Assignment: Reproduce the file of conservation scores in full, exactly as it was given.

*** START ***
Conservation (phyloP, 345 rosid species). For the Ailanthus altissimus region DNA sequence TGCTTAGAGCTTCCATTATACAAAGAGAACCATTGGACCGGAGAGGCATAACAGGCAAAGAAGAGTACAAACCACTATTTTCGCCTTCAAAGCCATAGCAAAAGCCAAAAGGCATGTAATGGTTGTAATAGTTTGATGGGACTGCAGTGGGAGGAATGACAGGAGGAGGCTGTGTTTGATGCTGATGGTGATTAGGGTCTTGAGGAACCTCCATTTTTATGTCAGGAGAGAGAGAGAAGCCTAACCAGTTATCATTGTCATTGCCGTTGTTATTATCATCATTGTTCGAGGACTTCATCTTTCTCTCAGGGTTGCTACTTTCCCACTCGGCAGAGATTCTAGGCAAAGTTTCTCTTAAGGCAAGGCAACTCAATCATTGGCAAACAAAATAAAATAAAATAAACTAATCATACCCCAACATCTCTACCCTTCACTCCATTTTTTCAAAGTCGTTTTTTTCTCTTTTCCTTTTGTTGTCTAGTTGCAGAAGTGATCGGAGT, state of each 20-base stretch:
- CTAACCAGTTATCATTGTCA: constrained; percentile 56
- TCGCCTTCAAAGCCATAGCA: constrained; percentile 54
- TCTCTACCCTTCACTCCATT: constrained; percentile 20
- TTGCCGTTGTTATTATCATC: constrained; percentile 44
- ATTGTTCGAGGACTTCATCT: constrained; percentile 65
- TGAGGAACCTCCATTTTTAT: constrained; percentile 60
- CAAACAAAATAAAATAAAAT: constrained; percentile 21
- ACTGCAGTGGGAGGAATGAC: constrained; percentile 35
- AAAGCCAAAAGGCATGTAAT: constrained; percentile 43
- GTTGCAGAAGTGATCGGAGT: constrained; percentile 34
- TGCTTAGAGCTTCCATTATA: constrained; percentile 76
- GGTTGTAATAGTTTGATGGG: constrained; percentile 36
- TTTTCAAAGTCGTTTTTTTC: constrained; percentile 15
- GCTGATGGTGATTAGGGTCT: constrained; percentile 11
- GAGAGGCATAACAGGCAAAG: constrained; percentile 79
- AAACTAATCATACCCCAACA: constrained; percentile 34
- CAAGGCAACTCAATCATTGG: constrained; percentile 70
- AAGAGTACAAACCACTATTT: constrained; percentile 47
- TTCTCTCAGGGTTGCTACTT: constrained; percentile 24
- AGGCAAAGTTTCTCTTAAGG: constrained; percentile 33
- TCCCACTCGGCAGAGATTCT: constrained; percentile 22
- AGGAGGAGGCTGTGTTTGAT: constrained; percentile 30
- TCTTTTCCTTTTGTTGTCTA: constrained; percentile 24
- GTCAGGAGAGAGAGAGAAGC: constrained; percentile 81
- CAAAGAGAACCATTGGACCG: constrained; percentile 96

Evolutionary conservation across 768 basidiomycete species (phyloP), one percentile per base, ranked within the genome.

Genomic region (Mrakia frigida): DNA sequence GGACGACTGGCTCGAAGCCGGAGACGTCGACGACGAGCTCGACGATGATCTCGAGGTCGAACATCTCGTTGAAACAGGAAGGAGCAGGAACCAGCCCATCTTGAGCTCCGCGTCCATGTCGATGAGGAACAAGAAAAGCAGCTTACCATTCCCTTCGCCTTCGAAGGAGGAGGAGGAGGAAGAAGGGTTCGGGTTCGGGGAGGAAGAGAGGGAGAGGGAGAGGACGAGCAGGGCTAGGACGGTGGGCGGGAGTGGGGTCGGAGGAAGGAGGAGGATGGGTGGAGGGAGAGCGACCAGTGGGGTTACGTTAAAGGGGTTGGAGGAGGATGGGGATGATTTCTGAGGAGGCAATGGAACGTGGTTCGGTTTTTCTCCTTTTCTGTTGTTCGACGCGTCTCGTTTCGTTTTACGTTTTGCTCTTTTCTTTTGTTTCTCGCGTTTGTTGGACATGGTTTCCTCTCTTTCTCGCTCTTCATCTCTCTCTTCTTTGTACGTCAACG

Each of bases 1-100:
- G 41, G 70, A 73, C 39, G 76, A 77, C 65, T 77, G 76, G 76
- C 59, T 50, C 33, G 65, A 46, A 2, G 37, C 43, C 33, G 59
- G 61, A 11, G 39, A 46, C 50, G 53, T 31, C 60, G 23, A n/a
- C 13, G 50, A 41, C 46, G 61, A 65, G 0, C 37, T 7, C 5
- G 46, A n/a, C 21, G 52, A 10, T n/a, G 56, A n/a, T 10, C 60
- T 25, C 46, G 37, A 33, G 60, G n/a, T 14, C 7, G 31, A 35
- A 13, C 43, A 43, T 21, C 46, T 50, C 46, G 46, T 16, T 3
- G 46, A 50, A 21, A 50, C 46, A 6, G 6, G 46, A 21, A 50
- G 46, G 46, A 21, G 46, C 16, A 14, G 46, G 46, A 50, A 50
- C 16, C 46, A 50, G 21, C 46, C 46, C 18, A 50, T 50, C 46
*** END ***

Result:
Conservation (phyloP, 345 rosid species). For the Ailanthus altissimus region DNA sequence TGCTTAGAGCTTCCATTATACAAAGAGAACCATTGGACCGGAGAGGCATAACAGGCAAAGAAGAGTACAAACCACTATTTTCGCCTTCAAAGCCATAGCAAAAGCCAAAAGGCATGTAATGGTTGTAATAGTTTGATGGGACTGCAGTGGGAGGAATGACAGGAGGAGGCTGTGTTTGATGCTGATGGTGATTAGGGTCTTGAGGAACCTCCATTTTTATGTCAGGAGAGAGAGAGAAGCCTAACCAGTTATCATTGTCATTGCCGTTGTTATTATCATCATTGTTCGAGGACTTCATCTTTCTCTCAGGGTTGCTACTTTCCCACTCGGCAGAGATTCTAGGCAAAGTTTCTCTTAAGGCAAGGCAACTCAATCATTGGCAAACAAAATAAAATAAAATAAACTAATCATACCCCAACATCTCTACCCTTCACTCCATTTTTTCAAAGTCGTTTTTTTCTCTTTTCCTTTTGTTGTCTAGTTGCAGAAGTGATCGGAGT, state of each 20-base stretch:
- CTAACCAGTTATCATTGTCA: constrained; percentile 56
- TCGCCTTCAAAGCCATAGCA: constrained; percentile 54
- TCTCTACCCTTCACTCCATT: constrained; percentile 20
- TTGCCGTTGTTATTATCATC: constrained; percentile 44
- ATTGTTCGAGGACTTCATCT: constrained; percentile 65
- TGAGGAACCTCCATTTTTAT: constrained; percentile 60
- CAAACAAAATAAAATAAAAT: constrained; percentile 21
- ACTGCAGTGGGAGGAATGAC: constrained; percentile 35
- AAAGCCAAAAGGCATGTAAT: constrained; percentile 43
- GTTGCAGAAGTGATCGGAGT: constrained; percentile 34
- TGCTTAGAGCTTCCATTATA: constrained; percentile 76
- GGTTGTAATAGTTTGATGGG: constrained; percentile 36
- TTTTCAAAGTCGTTTTTTTC: constrained; percentile 15
- GCTGATGGTGATTAGGGTCT: constrained; percentile 11
- GAGAGGCATAACAGGCAAAG: constrained; percentile 79
- AAACTAATCATACCCCAACA: constrained; percentile 34
- CAAGGCAACTCAATCATTGG: constrained; percentile 70
- AAGAGTACAAACCACTATTT: constrained; percentile 47
- TTCTCTCAGGGTTGCTACTT: constrained; percentile 24
- AGGCAAAGTTTCTCTTAAGG: constrained; percentile 33
- TCCCACTCGGCAGAGATTCT: constrained; percentile 22
- AGGAGGAGGCTGTGTTTGAT: constrained; percentile 30
- TCTTTTCCTTTTGTTGTCTA: constrained; percentile 24
- GTCAGGAGAGAGAGAGAAGC: constrained; percentile 81
- CAAAGAGAACCATTGGACCG: constrained; percentile 96

Evolutionary conservation across 768 basidiomycete species (phyloP), one percentile per base, ranked within the genome.

Genomic region (Mrakia frigida): DNA sequence GGACGACTGGCTCGAAGCCGGAGACGTCGACGACGAGCTCGACGATGATCTCGAGGTCGAACATCTCGTTGAAACAGGAAGGAGCAGGAACCAGCCCATCTTGAGCTCCGCGTCCATGTCGATGAGGAACAAGAAAAGCAGCTTACCATTCCCTTCGCCTTCGAAGGAGGAGGAGGAGGAAGAAGGGTTCGGGTTCGGGGAGGAAGAGAGGGAGAGGGAGAGGACGAGCAGGGCTAGGACGGTGGGCGGGAGTGGGGTCGGAGGAAGGAGGAGGATGGGTGGAGGGAGAGCGACCAGTGGGGTTACGTTAAAGGGGTTGGAGGAGGATGGGGATGATTTCTGAGGAGGCAATGGAACGTGGTTCGGTTTTTCTCCTTTTCTGTTGTTCGACGCGTCTCGTTTCGTTTTACGTTTTGCTCTTTTCTTTTGTTTCTCGCGTTTGTTGGACATGGTTTCCTCTCTTTCTCGCTCTTCATCTCTCTCTTCTTTGTACGTCAACG

Each of bases 1-100:
- G 41, G 70, A 73, C 39, G 76, A 77, C 65, T 77, G 76, G 76
- C 59, T 50, C 33, G 65, A 46, A 2, G 37, C 43, C 33, G 59
- G 61, A 11, G 39, A 46, C 50, G 53, T 31, C 60, G 23, A n/a
- C 13, G 50, A 41, C 46, G 61, A 65, G 0, C 37, T 7, C 5
- G 46, A n/a, C 21, G 52, A 10, T n/a, G 56, A n/a, T 10, C 60
- T 25, C 46, G 37, A 33, G 60, G n/a, T 14, C 7, G 31, A 35
- A 13, C 43, A 43, T 21, C 46, T 50, C 46, G 46, T 16, T 3
- G 46, A 50, A 21, A 50, C 46, A 6, G 6, G 46, A 21, A 50
- G 46, G 46, A 21, G 46, C 16, A 14, G 46, G 46, A 50, A 50
- C 16, C 46, A 50, G 21, C 46, C 46, C 18, A 50, T 50, C 46